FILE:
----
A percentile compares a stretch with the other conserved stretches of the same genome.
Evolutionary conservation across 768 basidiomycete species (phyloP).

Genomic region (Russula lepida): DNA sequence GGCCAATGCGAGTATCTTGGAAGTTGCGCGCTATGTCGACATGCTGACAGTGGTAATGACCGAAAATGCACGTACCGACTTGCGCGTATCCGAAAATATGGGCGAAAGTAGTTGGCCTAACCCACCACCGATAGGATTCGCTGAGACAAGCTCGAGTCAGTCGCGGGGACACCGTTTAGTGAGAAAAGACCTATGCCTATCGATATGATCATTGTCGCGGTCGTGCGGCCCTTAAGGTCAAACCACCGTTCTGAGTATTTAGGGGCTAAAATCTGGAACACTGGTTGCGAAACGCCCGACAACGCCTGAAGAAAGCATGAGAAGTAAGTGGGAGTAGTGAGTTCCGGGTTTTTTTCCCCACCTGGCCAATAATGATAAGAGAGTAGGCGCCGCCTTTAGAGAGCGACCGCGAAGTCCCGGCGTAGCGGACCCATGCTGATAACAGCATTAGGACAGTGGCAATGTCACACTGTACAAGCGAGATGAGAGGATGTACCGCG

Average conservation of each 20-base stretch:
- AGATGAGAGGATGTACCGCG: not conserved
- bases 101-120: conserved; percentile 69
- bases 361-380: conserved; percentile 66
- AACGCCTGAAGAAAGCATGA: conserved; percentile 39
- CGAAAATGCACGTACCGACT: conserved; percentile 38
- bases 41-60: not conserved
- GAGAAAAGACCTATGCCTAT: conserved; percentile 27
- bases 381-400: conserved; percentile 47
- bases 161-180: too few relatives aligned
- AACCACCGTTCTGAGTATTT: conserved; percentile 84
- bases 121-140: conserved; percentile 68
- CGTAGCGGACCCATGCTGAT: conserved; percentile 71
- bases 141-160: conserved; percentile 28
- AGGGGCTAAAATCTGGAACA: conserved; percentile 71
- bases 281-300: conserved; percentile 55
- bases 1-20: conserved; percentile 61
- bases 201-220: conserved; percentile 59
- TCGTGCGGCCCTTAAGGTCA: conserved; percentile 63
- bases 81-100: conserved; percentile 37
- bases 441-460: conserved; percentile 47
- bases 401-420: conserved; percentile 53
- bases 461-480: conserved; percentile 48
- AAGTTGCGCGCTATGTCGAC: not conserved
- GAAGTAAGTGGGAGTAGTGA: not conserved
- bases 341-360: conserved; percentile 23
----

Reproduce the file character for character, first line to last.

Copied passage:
A percentile compares a stretch with the other conserved stretches of the same genome.
Evolutionary conservation across 768 basidiomycete species (phyloP).

Genomic region (Russula lepida): DNA sequence GGCCAATGCGAGTATCTTGGAAGTTGCGCGCTATGTCGACATGCTGACAGTGGTAATGACCGAAAATGCACGTACCGACTTGCGCGTATCCGAAAATATGGGCGAAAGTAGTTGGCCTAACCCACCACCGATAGGATTCGCTGAGACAAGCTCGAGTCAGTCGCGGGGACACCGTTTAGTGAGAAAAGACCTATGCCTATCGATATGATCATTGTCGCGGTCGTGCGGCCCTTAAGGTCAAACCACCGTTCTGAGTATTTAGGGGCTAAAATCTGGAACACTGGTTGCGAAACGCCCGACAACGCCTGAAGAAAGCATGAGAAGTAAGTGGGAGTAGTGAGTTCCGGGTTTTTTTCCCCACCTGGCCAATAATGATAAGAGAGTAGGCGCCGCCTTTAGAGAGCGACCGCGAAGTCCCGGCGTAGCGGACCCATGCTGATAACAGCATTAGGACAGTGGCAATGTCACACTGTACAAGCGAGATGAGAGGATGTACCGCG

Average conservation of each 20-base stretch:
- AGATGAGAGGATGTACCGCG: not conserved
- bases 101-120: conserved; percentile 69
- bases 361-380: conserved; percentile 66
- AACGCCTGAAGAAAGCATGA: conserved; percentile 39
- CGAAAATGCACGTACCGACT: conserved; percentile 38
- bases 41-60: not conserved
- GAGAAAAGACCTATGCCTAT: conserved; percentile 27
- bases 381-400: conserved; percentile 47
- bases 161-180: too few relatives aligned
- AACCACCGTTCTGAGTATTT: conserved; percentile 84
- bases 121-140: conserved; percentile 68
- CGTAGCGGACCCATGCTGAT: conserved; percentile 71
- bases 141-160: conserved; percentile 28
- AGGGGCTAAAATCTGGAACA: conserved; percentile 71
- bases 281-300: conserved; percentile 55
- bases 1-20: conserved; percentile 61
- bases 201-220: conserved; percentile 59
- TCGTGCGGCCCTTAAGGTCA: conserved; percentile 63
- bases 81-100: conserved; percentile 37
- bases 441-460: conserved; percentile 47
- bases 401-420: conserved; percentile 53
- bases 461-480: conserved; percentile 48
- AAGTTGCGCGCTATGTCGAC: not conserved
- GAAGTAAGTGGGAGTAGTGA: not conserved
- bases 341-360: conserved; percentile 23